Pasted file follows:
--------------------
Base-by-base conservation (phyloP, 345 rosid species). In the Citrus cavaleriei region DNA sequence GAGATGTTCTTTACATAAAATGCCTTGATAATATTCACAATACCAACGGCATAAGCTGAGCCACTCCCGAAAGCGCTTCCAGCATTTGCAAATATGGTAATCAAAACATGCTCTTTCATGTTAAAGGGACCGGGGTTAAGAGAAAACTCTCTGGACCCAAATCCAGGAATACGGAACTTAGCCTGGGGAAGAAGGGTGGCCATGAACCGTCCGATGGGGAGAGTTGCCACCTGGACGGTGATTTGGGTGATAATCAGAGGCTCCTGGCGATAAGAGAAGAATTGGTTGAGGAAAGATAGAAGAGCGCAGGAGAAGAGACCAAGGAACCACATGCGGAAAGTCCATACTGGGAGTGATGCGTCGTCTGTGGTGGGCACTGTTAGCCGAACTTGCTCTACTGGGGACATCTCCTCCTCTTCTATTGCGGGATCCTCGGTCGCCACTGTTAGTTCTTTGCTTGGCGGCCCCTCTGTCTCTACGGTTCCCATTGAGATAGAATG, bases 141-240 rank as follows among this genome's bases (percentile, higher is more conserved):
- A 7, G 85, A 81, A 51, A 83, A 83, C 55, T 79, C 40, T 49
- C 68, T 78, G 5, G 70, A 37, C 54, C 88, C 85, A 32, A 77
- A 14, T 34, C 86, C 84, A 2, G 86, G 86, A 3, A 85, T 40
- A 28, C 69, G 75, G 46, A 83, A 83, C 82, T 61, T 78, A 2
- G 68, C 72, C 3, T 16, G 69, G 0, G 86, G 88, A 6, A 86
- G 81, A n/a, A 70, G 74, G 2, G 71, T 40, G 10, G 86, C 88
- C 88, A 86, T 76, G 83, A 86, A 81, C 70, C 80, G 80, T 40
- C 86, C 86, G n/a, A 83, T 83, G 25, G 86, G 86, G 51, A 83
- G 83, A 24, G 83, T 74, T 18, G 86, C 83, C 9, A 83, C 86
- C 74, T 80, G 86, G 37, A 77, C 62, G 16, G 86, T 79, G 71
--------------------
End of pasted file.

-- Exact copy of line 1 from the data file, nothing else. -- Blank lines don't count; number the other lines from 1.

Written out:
Base-by-base conservation (phyloP, 345 rosid species). In the Citrus cavaleriei region DNA sequence GAGATGTTCTTTACATAAAATGCCTTGATAATATTCACAATACCAACGGCATAAGCTGAGCCACTCCCGAAAGCGCTTCCAGCATTTGCAAATATGGTAATCAAAACATGCTCTTTCATGTTAAAGGGACCGGGGTTAAGAGAAAACTCTCTGGACCCAAATCCAGGAATACGGAACTTAGCCTGGGGAAGAAGGGTGGCCATGAACCGTCCGATGGGGAGAGTTGCCACCTGGACGGTGATTTGGGTGATAATCAGAGGCTCCTGGCGATAAGAGAAGAATTGGTTGAGGAAAGATAGAAGAGCGCAGGAGAAGAGACCAAGGAACCACATGCGGAAAGTCCATACTGGGAGTGATGCGTCGTCTGTGGTGGGCACTGTTAGCCGAACTTGCTCTACTGGGGACATCTCCTCCTCTTCTATTGCGGGATCCTCGGTCGCCACTGTTAGTTCTTTGCTTGGCGGCCCCTCTGTCTCTACGGTTCCCATTGAGATAGAATG, bases 141-240 rank as follows among this genome's bases (percentile, higher is more conserved):